• For non-dialogue memes, there's the scene in "Ear-sy Rider" where Louise starts Laughing Mad against a fiery background. Many have used it to punctuate a meme describing someone committing a diabolical/mischievous act.
    • "Only Bob's Burgers could make _______ wholesome/heartwarming."explanation 
    • After Jay Johnston (the voice of Jimmy Pesto) was fired from the show for participating in the U.S. Capitol insurrection, numerous kinds of memes revolving around Jimmy Pesto skyrocketed in popularity. Some of these memes include:
      • Jokes about Jimmy Pesto being the kind of person who'd actually be there.
      • Alternatively to the above, jokes that Jimmy would claim he was there but was in truth too cowardly to actually attend.
      • Images of the riots with Jimmy edited in. Less common are members of his inner circle (such as Trev or the twins) being added alongside him.
      • Images of the pizzeria being shut down, with a sign indicating the building is now for lease.
      • In a more sardonic way, jokes that Johnston was really just voicing himself the entire time.
  • Moe: Tina, an awkward teenager with glasses and a seemingly puppy dog eye expression.
  • Moral Event Horizon:
    • Millie Frock crosses this in the episode "Fort Night". In it, the children get trapped in their fort by a garbage truck and Millie opts to torture them instead of setting them free. It's a dick move, but it's not when she crosses it. She crosses it when Bob and Linda, worried to death over where their kids are, come this close to finding and rescuing them, only for Millie to lie to them and lead them away. Keep in mind that the children could have died trapped in there, which is hammered home when Darryl accidentally activates the truck's compactor, nearly crushing them alive.
      • And just in case more was needed to prove Millie is well beyond the MEH, in "The Millie-churian Candidate", she strangles Abby with her own braid in an attempt to kill her because it seemed she was standing in the way of Millie's plan to make Louise her best friend. And she does it in front of the whole school, horrifying the students and Mr. Frond.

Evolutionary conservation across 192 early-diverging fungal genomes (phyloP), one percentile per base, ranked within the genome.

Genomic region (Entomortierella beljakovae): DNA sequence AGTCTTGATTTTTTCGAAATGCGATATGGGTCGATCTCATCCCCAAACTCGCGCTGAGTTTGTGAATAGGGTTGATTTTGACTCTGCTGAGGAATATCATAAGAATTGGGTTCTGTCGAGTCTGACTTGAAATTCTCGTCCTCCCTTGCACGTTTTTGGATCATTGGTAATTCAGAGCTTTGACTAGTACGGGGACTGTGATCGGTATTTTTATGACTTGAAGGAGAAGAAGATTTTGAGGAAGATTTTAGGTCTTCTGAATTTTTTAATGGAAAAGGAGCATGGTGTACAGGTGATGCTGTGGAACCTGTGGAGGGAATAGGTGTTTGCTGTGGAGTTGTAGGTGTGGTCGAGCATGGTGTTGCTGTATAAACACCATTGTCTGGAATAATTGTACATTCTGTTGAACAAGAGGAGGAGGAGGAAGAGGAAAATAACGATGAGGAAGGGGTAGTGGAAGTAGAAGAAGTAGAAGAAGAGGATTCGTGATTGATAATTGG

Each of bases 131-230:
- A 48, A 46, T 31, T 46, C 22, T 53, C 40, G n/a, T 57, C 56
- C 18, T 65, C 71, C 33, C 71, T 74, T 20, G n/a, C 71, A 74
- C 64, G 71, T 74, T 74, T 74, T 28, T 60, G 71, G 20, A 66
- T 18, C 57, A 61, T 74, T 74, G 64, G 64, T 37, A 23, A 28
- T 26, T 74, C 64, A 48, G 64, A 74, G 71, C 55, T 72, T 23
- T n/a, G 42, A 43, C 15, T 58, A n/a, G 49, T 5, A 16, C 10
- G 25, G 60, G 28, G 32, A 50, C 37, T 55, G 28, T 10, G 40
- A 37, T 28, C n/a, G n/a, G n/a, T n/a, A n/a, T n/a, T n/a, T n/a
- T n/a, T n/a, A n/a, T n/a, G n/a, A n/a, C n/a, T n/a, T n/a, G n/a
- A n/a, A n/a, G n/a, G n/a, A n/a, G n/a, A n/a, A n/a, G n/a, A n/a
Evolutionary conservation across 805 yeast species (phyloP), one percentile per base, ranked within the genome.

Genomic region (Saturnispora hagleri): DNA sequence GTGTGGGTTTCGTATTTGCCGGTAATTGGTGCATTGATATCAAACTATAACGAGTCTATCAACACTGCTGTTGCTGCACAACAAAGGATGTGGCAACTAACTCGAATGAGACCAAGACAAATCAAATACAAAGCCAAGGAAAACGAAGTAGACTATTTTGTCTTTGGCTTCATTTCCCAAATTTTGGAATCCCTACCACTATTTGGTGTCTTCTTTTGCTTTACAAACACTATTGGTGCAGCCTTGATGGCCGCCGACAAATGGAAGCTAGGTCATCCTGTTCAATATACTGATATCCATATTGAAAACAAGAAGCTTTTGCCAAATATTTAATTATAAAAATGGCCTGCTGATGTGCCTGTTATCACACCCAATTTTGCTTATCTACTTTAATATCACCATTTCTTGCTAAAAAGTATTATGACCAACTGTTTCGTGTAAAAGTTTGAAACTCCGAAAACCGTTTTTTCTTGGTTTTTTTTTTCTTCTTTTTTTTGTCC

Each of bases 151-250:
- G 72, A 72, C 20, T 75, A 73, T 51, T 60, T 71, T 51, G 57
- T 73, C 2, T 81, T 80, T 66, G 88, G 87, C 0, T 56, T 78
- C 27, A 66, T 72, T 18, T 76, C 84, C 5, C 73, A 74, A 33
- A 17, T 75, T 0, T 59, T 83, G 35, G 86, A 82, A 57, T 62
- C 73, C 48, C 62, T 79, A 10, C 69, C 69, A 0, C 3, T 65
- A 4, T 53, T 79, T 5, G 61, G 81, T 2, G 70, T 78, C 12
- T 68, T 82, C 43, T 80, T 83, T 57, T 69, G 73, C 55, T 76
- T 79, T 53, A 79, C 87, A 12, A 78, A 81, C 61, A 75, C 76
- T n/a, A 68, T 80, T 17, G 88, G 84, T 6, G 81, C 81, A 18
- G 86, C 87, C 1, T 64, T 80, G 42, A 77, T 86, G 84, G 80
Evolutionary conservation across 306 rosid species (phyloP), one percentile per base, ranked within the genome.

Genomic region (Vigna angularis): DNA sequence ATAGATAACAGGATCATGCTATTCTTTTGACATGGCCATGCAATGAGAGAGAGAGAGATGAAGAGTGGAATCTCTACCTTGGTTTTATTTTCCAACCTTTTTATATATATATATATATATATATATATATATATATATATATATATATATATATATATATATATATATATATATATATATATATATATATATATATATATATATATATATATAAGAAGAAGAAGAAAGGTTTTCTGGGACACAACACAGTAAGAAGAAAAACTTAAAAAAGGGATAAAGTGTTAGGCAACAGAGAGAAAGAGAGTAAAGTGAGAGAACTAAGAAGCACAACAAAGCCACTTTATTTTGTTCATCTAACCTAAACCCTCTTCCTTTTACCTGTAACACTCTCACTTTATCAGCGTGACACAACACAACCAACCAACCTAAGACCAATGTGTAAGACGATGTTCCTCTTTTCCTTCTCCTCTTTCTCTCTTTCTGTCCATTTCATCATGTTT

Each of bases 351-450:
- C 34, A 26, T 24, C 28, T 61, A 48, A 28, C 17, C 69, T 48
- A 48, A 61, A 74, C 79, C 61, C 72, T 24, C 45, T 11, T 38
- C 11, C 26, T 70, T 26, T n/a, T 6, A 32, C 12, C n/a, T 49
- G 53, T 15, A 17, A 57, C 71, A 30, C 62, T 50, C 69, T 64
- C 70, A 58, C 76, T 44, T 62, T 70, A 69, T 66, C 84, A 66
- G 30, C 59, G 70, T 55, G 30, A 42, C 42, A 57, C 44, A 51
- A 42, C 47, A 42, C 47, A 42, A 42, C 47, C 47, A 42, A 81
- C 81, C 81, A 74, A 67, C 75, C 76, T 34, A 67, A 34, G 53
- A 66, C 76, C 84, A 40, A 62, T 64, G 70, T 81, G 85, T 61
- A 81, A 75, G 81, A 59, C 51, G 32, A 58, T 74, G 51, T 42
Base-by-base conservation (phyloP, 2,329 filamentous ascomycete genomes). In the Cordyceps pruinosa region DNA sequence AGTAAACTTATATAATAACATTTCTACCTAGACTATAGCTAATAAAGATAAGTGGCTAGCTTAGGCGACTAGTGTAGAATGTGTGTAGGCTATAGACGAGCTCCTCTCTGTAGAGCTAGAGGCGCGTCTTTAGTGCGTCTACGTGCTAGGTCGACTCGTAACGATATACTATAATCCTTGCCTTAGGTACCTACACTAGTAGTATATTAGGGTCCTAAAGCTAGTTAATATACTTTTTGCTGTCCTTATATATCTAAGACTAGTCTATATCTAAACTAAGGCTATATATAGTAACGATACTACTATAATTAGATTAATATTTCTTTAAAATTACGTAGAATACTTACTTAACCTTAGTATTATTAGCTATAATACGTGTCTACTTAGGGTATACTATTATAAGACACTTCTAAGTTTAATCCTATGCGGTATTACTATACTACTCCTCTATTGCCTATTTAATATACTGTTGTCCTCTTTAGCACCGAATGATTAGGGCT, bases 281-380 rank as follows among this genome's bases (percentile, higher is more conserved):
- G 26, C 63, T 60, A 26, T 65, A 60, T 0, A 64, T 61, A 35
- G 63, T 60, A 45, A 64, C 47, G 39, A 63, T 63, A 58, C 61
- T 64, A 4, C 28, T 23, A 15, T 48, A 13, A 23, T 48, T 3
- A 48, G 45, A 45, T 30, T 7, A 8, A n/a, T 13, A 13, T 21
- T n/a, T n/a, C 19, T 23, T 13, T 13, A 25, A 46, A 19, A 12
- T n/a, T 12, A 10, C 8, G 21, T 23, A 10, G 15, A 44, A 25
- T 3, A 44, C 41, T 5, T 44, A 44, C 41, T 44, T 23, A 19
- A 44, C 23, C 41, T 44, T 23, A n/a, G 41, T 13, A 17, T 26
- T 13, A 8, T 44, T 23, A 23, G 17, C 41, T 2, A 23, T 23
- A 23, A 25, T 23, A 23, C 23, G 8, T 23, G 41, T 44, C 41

• In "World Wharf II: The Wharfening" Felix leaves his brother and Bob tied under the pier so they'll drown when the tide comes in and he can get his brother's money. Eventually subverted when he can't bring himself to go through with it and tries to save them. When he confesses his plan to his girlfriend Fanny, she's the one who crosses it by putting the plan back on and attempting to murder Mr. Fischoeder and the Belchers.
  • Narm Charm: The song "Bad Stuff Happens in the Bathroom" from the Season 6 finale. It's a duet about Bob being glued to a toilet... and between its catchiness and oddly uplifting feel to it (especially the Triumphant Reprise in the credits), it works.
  • Nausea Fuel: The "Mad Pooper" plot ofthe episode "Broadcast Wagstaff School News" , involving a kid defecating in random places of the school. While nothing is actually shown on screen, the idea of finding feces inside dioramas or musical instruments is still pretty disgusting.
  • Never Live It Down:
    • Linda selling Bob's espresso machine behind his back and facing no consequences for it in "The Unnatural" is often cited by her detractors as her worst moment in the series.
    • Jimmy Jr.'s jerkass behavior in "V For Valentine-detta" is almost universally regarded as his lowest point (even by people who like him), where he goes from aloof but well-meaning to outright nasty. This one episode single-handedly pushed him deep into Base-Breaking Character territory.